Both bitcoin and Ethereum are blockchain-based networks. However, the two projects were created with vastly different goals.
Bitcoin, introduced in 2009, was built with the goal of offering lower transaction fees than traditional online payment platforms. The creator – Satoshi Nakamoto – proposed a decentralized network that was outside the control of any centralized authority. This made it superior to government-issued currencies like the USD and EUR. And, because there’s only a fixed number of bitcoin (21 million), it’s expected to be a deflationary currency as opposed to an inflationary currency. We have inflation today because the government prints off billions of dollars in paper money each year.
Ethereum, on the other hand, sees itself as blockchain 2.0. It’s an open-ended, decentralized software platform. The creators of Ethereum – including Vitalik Buterin and others – recognized the potential for blockchain technology to do way more than just process payments. The team created a Turing-complete virtual machine. Essentially, it’s a computer built on the blockchain. That computer can be programmed to perform different tasks. This virtual machine – called the Ethereum Virtual Machine or EVM – allowed users to build two nifty features:
- Smart Contracts
- Decentralized Apps (DApps)
Smart contracts are contracts secured by the blockchain. Two parties can enter into a smart contract, lock a certain amount of funds (like ETH) into the contract, then have the blockchain automatically execute the contract when certain pre-built conditions are met.
Decentralized apps or distributed apps are entire applications built on the Ethereum blockchain. These apps can build their own Ethereum-based cryptocurrencies. The currencies typically fall into categories like ERC20 tokens or ERC223 tokens.
Bitcoin Versus Ethereum: Other Major Features and Differences
We could write a novel on the differences between bitcoin and Ethereum. Here’s a brief overview of some of the most important differences you need to know about:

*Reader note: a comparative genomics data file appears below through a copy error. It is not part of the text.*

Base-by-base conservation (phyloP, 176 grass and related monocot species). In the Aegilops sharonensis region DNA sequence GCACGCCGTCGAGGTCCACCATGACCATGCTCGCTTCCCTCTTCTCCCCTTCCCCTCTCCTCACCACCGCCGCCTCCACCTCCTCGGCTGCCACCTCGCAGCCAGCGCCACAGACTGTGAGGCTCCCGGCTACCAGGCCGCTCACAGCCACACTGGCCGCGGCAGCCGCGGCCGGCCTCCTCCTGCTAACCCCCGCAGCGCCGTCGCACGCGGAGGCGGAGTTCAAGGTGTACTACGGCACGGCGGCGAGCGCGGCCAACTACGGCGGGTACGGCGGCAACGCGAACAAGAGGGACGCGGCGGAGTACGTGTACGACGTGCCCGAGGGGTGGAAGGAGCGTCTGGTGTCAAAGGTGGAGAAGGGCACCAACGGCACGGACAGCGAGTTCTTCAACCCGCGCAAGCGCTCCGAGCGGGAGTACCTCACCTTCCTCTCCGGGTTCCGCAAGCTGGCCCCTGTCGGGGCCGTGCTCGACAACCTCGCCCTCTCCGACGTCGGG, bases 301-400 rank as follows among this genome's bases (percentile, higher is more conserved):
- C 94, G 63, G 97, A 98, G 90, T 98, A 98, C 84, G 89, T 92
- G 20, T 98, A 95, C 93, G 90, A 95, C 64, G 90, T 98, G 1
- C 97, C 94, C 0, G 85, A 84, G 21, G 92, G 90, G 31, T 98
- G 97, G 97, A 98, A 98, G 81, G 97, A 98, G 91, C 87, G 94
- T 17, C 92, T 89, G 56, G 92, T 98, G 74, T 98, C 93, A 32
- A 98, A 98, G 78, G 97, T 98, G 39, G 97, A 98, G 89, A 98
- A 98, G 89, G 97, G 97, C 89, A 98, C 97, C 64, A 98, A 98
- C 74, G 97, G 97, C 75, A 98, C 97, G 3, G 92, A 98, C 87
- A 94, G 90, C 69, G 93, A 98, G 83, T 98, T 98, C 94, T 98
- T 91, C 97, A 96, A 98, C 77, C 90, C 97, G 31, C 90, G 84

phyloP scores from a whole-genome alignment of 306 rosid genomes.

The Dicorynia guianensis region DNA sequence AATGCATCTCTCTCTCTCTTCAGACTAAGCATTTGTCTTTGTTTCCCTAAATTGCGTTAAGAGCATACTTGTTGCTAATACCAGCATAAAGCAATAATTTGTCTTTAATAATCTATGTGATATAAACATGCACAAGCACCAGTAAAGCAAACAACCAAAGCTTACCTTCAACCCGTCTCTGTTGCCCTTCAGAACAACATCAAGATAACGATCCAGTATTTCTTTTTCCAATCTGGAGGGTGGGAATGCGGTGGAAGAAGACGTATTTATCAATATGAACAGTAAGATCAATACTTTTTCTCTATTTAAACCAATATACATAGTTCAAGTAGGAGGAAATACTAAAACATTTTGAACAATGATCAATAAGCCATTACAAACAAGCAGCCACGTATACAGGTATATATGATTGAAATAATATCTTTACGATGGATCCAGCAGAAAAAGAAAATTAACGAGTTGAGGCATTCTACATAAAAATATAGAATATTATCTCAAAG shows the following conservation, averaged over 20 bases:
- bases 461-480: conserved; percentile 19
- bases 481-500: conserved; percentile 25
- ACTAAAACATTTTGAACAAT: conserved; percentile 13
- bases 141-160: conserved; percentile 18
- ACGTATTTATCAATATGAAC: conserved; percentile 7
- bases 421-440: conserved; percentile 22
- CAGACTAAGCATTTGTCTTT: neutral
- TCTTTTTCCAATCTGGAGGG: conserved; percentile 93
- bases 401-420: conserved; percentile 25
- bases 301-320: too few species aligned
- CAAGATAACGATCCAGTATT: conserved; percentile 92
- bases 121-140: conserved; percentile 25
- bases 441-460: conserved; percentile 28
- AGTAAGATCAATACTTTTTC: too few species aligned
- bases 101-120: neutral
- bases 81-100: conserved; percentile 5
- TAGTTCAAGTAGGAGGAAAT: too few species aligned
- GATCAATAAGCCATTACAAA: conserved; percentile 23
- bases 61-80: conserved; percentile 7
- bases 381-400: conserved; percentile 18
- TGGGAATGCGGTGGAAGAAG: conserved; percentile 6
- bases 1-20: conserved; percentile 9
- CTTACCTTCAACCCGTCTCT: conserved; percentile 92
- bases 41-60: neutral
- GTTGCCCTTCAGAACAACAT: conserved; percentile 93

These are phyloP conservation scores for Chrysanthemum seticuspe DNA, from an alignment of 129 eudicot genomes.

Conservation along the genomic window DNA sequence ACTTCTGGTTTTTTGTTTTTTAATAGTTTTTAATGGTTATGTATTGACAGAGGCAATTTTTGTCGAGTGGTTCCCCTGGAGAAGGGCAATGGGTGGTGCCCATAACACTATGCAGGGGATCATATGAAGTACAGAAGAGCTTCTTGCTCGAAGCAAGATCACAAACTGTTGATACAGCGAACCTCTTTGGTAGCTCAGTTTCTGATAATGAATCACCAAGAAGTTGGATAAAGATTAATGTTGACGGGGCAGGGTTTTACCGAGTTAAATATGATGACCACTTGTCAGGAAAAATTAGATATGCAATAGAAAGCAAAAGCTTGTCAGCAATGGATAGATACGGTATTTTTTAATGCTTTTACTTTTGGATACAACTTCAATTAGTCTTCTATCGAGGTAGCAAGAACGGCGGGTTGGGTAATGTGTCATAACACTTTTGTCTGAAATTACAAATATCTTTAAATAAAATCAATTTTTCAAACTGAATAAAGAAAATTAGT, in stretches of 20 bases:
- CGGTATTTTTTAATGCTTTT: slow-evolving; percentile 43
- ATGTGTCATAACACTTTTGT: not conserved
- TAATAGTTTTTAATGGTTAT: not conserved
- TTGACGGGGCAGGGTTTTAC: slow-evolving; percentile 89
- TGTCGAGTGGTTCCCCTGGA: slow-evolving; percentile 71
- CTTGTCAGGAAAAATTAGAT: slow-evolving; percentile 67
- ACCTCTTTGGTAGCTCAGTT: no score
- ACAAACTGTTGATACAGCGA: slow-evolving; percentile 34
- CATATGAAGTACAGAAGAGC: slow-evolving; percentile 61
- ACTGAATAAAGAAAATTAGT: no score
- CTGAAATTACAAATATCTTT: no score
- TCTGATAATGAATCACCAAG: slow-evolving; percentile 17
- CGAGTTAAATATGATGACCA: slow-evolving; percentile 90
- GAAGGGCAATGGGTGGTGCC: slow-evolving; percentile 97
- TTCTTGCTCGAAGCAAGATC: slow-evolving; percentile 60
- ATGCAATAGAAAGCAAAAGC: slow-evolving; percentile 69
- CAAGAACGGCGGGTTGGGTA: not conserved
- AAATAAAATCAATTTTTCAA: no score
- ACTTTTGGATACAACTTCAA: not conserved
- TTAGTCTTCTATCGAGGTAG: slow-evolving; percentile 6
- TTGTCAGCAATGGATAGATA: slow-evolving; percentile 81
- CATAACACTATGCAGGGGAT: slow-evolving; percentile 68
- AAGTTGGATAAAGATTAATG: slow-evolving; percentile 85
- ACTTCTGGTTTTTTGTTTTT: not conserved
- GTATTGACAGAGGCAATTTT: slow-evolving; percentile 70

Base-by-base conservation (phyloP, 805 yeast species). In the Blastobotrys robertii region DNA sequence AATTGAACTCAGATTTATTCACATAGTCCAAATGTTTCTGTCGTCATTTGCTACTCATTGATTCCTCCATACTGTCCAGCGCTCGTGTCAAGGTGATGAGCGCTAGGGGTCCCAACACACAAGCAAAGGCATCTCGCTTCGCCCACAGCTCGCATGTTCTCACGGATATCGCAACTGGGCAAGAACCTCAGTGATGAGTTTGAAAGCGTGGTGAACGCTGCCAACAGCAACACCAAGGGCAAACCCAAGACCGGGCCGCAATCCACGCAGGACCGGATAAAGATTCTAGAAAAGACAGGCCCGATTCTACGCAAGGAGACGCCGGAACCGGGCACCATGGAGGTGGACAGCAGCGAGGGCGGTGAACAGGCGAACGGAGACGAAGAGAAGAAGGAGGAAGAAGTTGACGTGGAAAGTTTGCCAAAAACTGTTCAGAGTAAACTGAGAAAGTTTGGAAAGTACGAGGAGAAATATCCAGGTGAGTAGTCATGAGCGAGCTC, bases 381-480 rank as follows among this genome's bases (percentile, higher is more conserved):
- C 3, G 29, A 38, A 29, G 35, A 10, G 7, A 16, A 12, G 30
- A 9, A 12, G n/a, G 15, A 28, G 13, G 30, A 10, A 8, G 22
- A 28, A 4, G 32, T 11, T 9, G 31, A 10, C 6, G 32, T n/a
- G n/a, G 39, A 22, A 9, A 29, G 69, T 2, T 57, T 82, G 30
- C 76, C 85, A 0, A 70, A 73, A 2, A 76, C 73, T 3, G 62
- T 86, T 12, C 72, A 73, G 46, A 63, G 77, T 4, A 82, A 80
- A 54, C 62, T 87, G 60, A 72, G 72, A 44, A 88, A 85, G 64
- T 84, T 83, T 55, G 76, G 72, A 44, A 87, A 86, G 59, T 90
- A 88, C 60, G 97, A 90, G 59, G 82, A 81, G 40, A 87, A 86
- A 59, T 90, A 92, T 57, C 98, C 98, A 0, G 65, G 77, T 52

- Both bitcoin and Ethereum are powered by a distributed ledger and cryptography, collectively known as the “blockchain”
- Ethereum has a much shorter block time than bitcoin, which means Ethereum transactions are confirmed in seconds, as opposed to 10 minute block times (and 10 minute transactions) on the bitcoin network
- Ethereum and bitcoin use different secure hash algorithms; Ethereum uses Ethash while bitcoin uses SHA-256
- Bitcoin was designed primarily as a replacement for currency, which is why its core goals are to act as a medium of payment transaction and a store of value; Ethereum, on the other hand, was developed as a platform facilitating the independent development of smart contracts and decentralized apps
- Bitcoin (BTC) has approximately twice the market cap as Ethereum, which isn’t much of a lead considering the fact that Ethereum was launched 6 years after bitcoin
Ultimately, bitcoin and Ethereum are both blockchain-based networks. Bitcoin, however, was designed to replace traditional currencies and banking systems. Ethereum, meanwhile, was designed as a development environment. Ether is seen less as a currency and more as a way to enable developers to run distributed applications.